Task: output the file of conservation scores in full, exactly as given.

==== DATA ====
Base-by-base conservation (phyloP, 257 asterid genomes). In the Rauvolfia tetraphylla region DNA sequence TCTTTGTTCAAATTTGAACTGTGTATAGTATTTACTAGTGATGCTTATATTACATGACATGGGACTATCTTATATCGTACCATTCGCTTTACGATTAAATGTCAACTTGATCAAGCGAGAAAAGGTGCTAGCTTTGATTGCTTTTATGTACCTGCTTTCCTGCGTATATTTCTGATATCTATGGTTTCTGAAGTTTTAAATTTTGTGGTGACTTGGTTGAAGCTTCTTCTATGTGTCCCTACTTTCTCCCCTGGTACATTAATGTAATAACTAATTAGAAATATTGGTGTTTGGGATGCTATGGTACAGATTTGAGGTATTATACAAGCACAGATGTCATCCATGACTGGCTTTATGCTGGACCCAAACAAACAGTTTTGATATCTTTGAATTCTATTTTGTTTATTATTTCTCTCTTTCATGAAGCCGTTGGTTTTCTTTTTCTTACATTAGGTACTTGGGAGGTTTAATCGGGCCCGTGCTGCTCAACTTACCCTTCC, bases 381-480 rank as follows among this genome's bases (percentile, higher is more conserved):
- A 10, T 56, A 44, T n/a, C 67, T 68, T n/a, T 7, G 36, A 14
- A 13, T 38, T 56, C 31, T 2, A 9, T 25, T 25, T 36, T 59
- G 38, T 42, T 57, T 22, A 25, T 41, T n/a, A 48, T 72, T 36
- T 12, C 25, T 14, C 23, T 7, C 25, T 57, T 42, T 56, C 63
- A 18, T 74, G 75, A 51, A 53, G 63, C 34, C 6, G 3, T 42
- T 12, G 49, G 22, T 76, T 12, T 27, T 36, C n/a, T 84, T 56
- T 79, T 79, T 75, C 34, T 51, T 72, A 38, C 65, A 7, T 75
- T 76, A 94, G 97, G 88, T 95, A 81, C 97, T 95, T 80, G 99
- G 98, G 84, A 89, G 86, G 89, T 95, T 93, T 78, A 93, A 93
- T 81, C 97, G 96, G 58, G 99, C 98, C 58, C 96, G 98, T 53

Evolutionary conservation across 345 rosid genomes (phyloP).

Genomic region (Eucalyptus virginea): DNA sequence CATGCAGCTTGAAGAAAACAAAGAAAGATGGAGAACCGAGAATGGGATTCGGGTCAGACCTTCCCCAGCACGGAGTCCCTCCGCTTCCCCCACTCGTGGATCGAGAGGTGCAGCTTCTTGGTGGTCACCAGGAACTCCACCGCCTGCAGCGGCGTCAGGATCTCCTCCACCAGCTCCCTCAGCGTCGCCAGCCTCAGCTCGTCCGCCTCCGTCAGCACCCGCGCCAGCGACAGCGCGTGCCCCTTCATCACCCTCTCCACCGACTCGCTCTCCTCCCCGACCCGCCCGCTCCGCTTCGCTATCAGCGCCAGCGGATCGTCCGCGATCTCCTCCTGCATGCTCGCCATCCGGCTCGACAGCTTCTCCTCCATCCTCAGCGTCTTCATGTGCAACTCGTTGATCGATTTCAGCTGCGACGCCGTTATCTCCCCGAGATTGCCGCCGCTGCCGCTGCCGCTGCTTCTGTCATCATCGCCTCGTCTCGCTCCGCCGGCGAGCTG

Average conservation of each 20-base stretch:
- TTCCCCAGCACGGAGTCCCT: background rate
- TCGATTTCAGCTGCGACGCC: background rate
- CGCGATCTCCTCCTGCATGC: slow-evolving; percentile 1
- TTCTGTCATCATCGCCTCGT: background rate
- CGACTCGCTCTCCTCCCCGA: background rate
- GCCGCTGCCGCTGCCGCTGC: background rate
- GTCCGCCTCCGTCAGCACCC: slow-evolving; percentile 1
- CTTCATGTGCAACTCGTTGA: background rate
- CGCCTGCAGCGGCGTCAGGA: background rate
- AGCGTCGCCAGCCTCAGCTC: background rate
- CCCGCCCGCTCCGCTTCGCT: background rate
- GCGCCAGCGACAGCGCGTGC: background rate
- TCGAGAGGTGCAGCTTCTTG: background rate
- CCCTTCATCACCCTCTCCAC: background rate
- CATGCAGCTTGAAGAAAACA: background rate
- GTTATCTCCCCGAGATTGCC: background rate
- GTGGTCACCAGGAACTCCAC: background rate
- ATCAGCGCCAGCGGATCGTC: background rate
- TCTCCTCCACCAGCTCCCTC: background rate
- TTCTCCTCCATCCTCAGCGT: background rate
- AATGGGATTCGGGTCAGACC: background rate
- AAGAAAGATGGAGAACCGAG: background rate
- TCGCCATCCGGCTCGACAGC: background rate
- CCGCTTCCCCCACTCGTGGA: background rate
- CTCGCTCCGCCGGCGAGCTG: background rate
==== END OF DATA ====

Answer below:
Base-by-base conservation (phyloP, 257 asterid genomes). In the Rauvolfia tetraphylla region DNA sequence TCTTTGTTCAAATTTGAACTGTGTATAGTATTTACTAGTGATGCTTATATTACATGACATGGGACTATCTTATATCGTACCATTCGCTTTACGATTAAATGTCAACTTGATCAAGCGAGAAAAGGTGCTAGCTTTGATTGCTTTTATGTACCTGCTTTCCTGCGTATATTTCTGATATCTATGGTTTCTGAAGTTTTAAATTTTGTGGTGACTTGGTTGAAGCTTCTTCTATGTGTCCCTACTTTCTCCCCTGGTACATTAATGTAATAACTAATTAGAAATATTGGTGTTTGGGATGCTATGGTACAGATTTGAGGTATTATACAAGCACAGATGTCATCCATGACTGGCTTTATGCTGGACCCAAACAAACAGTTTTGATATCTTTGAATTCTATTTTGTTTATTATTTCTCTCTTTCATGAAGCCGTTGGTTTTCTTTTTCTTACATTAGGTACTTGGGAGGTTTAATCGGGCCCGTGCTGCTCAACTTACCCTTCC, bases 381-480 rank as follows among this genome's bases (percentile, higher is more conserved):
- A 10, T 56, A 44, T n/a, C 67, T 68, T n/a, T 7, G 36, A 14
- A 13, T 38, T 56, C 31, T 2, A 9, T 25, T 25, T 36, T 59
- G 38, T 42, T 57, T 22, A 25, T 41, T n/a, A 48, T 72, T 36
- T 12, C 25, T 14, C 23, T 7, C 25, T 57, T 42, T 56, C 63
- A 18, T 74, G 75, A 51, A 53, G 63, C 34, C 6, G 3, T 42
- T 12, G 49, G 22, T 76, T 12, T 27, T 36, C n/a, T 84, T 56
- T 79, T 79, T 75, C 34, T 51, T 72, A 38, C 65, A 7, T 75
- T 76, A 94, G 97, G 88, T 95, A 81, C 97, T 95, T 80, G 99
- G 98, G 84, A 89, G 86, G 89, T 95, T 93, T 78, A 93, A 93
- T 81, C 97, G 96, G 58, G 99, C 98, C 58, C 96, G 98, T 53

Evolutionary conservation across 345 rosid genomes (phyloP).

Genomic region (Eucalyptus virginea): DNA sequence CATGCAGCTTGAAGAAAACAAAGAAAGATGGAGAACCGAGAATGGGATTCGGGTCAGACCTTCCCCAGCACGGAGTCCCTCCGCTTCCCCCACTCGTGGATCGAGAGGTGCAGCTTCTTGGTGGTCACCAGGAACTCCACCGCCTGCAGCGGCGTCAGGATCTCCTCCACCAGCTCCCTCAGCGTCGCCAGCCTCAGCTCGTCCGCCTCCGTCAGCACCCGCGCCAGCGACAGCGCGTGCCCCTTCATCACCCTCTCCACCGACTCGCTCTCCTCCCCGACCCGCCCGCTCCGCTTCGCTATCAGCGCCAGCGGATCGTCCGCGATCTCCTCCTGCATGCTCGCCATCCGGCTCGACAGCTTCTCCTCCATCCTCAGCGTCTTCATGTGCAACTCGTTGATCGATTTCAGCTGCGACGCCGTTATCTCCCCGAGATTGCCGCCGCTGCCGCTGCCGCTGCTTCTGTCATCATCGCCTCGTCTCGCTCCGCCGGCGAGCTG

Average conservation of each 20-base stretch:
- TTCCCCAGCACGGAGTCCCT: background rate
- TCGATTTCAGCTGCGACGCC: background rate
- CGCGATCTCCTCCTGCATGC: slow-evolving; percentile 1
- TTCTGTCATCATCGCCTCGT: background rate
- CGACTCGCTCTCCTCCCCGA: background rate
- GCCGCTGCCGCTGCCGCTGC: background rate
- GTCCGCCTCCGTCAGCACCC: slow-evolving; percentile 1
- CTTCATGTGCAACTCGTTGA: background rate
- CGCCTGCAGCGGCGTCAGGA: background rate
- AGCGTCGCCAGCCTCAGCTC: background rate
- CCCGCCCGCTCCGCTTCGCT: background rate
- GCGCCAGCGACAGCGCGTGC: background rate
- TCGAGAGGTGCAGCTTCTTG: background rate
- CCCTTCATCACCCTCTCCAC: background rate
- CATGCAGCTTGAAGAAAACA: background rate
- GTTATCTCCCCGAGATTGCC: background rate
- GTGGTCACCAGGAACTCCAC: background rate
- ATCAGCGCCAGCGGATCGTC: background rate
- TCTCCTCCACCAGCTCCCTC: background rate
- TTCTCCTCCATCCTCAGCGT: background rate
- AATGGGATTCGGGTCAGACC: background rate
- AAGAAAGATGGAGAACCGAG: background rate
- TCGCCATCCGGCTCGACAGC: background rate
- CCGCTTCCCCCACTCGTGGA: background rate
- CTCGCTCCGCCGGCGAGCTG: background rate